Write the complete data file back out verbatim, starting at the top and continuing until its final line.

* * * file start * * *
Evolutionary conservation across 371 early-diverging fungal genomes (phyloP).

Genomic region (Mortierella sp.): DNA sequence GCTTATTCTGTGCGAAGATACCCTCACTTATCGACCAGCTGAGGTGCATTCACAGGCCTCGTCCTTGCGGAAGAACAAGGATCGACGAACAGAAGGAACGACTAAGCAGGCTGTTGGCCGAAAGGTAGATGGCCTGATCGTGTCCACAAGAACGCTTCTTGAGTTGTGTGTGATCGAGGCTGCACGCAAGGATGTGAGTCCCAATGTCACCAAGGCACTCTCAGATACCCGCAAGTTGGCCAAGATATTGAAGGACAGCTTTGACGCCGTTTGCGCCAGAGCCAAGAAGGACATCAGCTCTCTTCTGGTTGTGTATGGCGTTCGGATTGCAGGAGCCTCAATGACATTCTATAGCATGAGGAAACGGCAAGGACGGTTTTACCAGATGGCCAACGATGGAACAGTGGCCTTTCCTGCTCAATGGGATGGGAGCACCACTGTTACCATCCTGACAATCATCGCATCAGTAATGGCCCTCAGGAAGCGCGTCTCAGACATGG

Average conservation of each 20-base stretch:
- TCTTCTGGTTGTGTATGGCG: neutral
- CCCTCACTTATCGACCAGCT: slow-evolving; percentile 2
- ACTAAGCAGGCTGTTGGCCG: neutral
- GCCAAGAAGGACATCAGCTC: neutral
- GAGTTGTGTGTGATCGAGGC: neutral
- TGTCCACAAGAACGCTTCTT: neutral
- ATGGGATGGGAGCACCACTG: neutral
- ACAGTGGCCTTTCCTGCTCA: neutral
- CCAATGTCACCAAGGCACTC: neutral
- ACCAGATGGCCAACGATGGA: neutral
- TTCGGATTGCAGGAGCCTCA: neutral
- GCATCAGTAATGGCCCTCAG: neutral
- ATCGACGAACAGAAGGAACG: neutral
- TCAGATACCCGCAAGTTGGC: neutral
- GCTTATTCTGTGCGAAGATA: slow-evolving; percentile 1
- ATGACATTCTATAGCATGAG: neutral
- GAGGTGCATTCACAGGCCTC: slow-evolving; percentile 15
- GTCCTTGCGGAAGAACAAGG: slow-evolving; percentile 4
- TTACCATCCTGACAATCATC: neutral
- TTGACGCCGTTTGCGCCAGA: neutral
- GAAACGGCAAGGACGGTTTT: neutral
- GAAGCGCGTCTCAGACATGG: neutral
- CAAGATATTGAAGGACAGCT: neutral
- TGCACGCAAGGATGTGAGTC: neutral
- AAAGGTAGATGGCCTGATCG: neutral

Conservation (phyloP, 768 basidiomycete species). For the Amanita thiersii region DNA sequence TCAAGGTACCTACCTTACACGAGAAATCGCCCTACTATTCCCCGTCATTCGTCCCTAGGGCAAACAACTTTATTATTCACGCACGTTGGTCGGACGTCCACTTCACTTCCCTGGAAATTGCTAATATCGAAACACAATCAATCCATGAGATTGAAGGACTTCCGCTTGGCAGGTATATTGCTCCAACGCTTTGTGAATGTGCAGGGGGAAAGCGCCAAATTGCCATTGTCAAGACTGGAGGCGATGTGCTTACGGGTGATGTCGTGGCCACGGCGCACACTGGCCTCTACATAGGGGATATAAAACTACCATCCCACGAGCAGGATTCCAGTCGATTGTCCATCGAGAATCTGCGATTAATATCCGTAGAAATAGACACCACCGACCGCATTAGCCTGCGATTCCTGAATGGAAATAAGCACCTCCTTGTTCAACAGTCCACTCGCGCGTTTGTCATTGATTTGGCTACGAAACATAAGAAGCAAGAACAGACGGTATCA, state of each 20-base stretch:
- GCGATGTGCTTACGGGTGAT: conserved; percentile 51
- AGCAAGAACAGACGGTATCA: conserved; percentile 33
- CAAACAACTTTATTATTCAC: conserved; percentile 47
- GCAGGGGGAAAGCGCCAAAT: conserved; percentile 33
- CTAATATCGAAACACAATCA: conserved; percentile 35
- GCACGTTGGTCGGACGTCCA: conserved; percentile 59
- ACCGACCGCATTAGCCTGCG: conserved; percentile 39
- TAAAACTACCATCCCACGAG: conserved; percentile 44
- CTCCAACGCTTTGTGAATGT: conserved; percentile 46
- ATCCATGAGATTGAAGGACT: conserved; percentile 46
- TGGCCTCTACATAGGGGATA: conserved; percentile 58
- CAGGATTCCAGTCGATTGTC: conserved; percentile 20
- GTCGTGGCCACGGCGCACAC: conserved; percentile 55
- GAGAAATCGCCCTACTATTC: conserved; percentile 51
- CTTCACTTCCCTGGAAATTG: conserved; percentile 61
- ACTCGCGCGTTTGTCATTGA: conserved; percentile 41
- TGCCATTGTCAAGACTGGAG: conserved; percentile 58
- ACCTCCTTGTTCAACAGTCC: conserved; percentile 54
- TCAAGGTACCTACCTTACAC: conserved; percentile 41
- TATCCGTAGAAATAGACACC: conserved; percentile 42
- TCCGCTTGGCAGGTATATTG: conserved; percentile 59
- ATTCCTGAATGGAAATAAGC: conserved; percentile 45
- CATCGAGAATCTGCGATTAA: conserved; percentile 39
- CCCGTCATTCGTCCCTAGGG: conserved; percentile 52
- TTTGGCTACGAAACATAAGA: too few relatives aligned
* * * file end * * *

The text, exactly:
Evolutionary conservation across 371 early-diverging fungal genomes (phyloP).

Genomic region (Mortierella sp.): DNA sequence GCTTATTCTGTGCGAAGATACCCTCACTTATCGACCAGCTGAGGTGCATTCACAGGCCTCGTCCTTGCGGAAGAACAAGGATCGACGAACAGAAGGAACGACTAAGCAGGCTGTTGGCCGAAAGGTAGATGGCCTGATCGTGTCCACAAGAACGCTTCTTGAGTTGTGTGTGATCGAGGCTGCACGCAAGGATGTGAGTCCCAATGTCACCAAGGCACTCTCAGATACCCGCAAGTTGGCCAAGATATTGAAGGACAGCTTTGACGCCGTTTGCGCCAGAGCCAAGAAGGACATCAGCTCTCTTCTGGTTGTGTATGGCGTTCGGATTGCAGGAGCCTCAATGACATTCTATAGCATGAGGAAACGGCAAGGACGGTTTTACCAGATGGCCAACGATGGAACAGTGGCCTTTCCTGCTCAATGGGATGGGAGCACCACTGTTACCATCCTGACAATCATCGCATCAGTAATGGCCCTCAGGAAGCGCGTCTCAGACATGG

Average conservation of each 20-base stretch:
- TCTTCTGGTTGTGTATGGCG: neutral
- CCCTCACTTATCGACCAGCT: slow-evolving; percentile 2
- ACTAAGCAGGCTGTTGGCCG: neutral
- GCCAAGAAGGACATCAGCTC: neutral
- GAGTTGTGTGTGATCGAGGC: neutral
- TGTCCACAAGAACGCTTCTT: neutral
- ATGGGATGGGAGCACCACTG: neutral
- ACAGTGGCCTTTCCTGCTCA: neutral
- CCAATGTCACCAAGGCACTC: neutral
- ACCAGATGGCCAACGATGGA: neutral
- TTCGGATTGCAGGAGCCTCA: neutral
- GCATCAGTAATGGCCCTCAG: neutral
- ATCGACGAACAGAAGGAACG: neutral
- TCAGATACCCGCAAGTTGGC: neutral
- GCTTATTCTGTGCGAAGATA: slow-evolving; percentile 1
- ATGACATTCTATAGCATGAG: neutral
- GAGGTGCATTCACAGGCCTC: slow-evolving; percentile 15
- GTCCTTGCGGAAGAACAAGG: slow-evolving; percentile 4
- TTACCATCCTGACAATCATC: neutral
- TTGACGCCGTTTGCGCCAGA: neutral
- GAAACGGCAAGGACGGTTTT: neutral
- GAAGCGCGTCTCAGACATGG: neutral
- CAAGATATTGAAGGACAGCT: neutral
- TGCACGCAAGGATGTGAGTC: neutral
- AAAGGTAGATGGCCTGATCG: neutral

Conservation (phyloP, 768 basidiomycete species). For the Amanita thiersii region DNA sequence TCAAGGTACCTACCTTACACGAGAAATCGCCCTACTATTCCCCGTCATTCGTCCCTAGGGCAAACAACTTTATTATTCACGCACGTTGGTCGGACGTCCACTTCACTTCCCTGGAAATTGCTAATATCGAAACACAATCAATCCATGAGATTGAAGGACTTCCGCTTGGCAGGTATATTGCTCCAACGCTTTGTGAATGTGCAGGGGGAAAGCGCCAAATTGCCATTGTCAAGACTGGAGGCGATGTGCTTACGGGTGATGTCGTGGCCACGGCGCACACTGGCCTCTACATAGGGGATATAAAACTACCATCCCACGAGCAGGATTCCAGTCGATTGTCCATCGAGAATCTGCGATTAATATCCGTAGAAATAGACACCACCGACCGCATTAGCCTGCGATTCCTGAATGGAAATAAGCACCTCCTTGTTCAACAGTCCACTCGCGCGTTTGTCATTGATTTGGCTACGAAACATAAGAAGCAAGAACAGACGGTATCA, state of each 20-base stretch:
- GCGATGTGCTTACGGGTGAT: conserved; percentile 51
- AGCAAGAACAGACGGTATCA: conserved; percentile 33
- CAAACAACTTTATTATTCAC: conserved; percentile 47
- GCAGGGGGAAAGCGCCAAAT: conserved; percentile 33
- CTAATATCGAAACACAATCA: conserved; percentile 35
- GCACGTTGGTCGGACGTCCA: conserved; percentile 59
- ACCGACCGCATTAGCCTGCG: conserved; percentile 39
- TAAAACTACCATCCCACGAG: conserved; percentile 44
- CTCCAACGCTTTGTGAATGT: conserved; percentile 46
- ATCCATGAGATTGAAGGACT: conserved; percentile 46
- TGGCCTCTACATAGGGGATA: conserved; percentile 58
- CAGGATTCCAGTCGATTGTC: conserved; percentile 20
- GTCGTGGCCACGGCGCACAC: conserved; percentile 55
- GAGAAATCGCCCTACTATTC: conserved; percentile 51
- CTTCACTTCCCTGGAAATTG: conserved; percentile 61
- ACTCGCGCGTTTGTCATTGA: conserved; percentile 41
- TGCCATTGTCAAGACTGGAG: conserved; percentile 58
- ACCTCCTTGTTCAACAGTCC: conserved; percentile 54
- TCAAGGTACCTACCTTACAC: conserved; percentile 41
- TATCCGTAGAAATAGACACC: conserved; percentile 42
- TCCGCTTGGCAGGTATATTG: conserved; percentile 59
- ATTCCTGAATGGAAATAAGC: conserved; percentile 45
- CATCGAGAATCTGCGATTAA: conserved; percentile 39
- CCCGTCATTCGTCCCTAGGG: conserved; percentile 52
- TTTGGCTACGAAACATAAGA: too few relatives aligned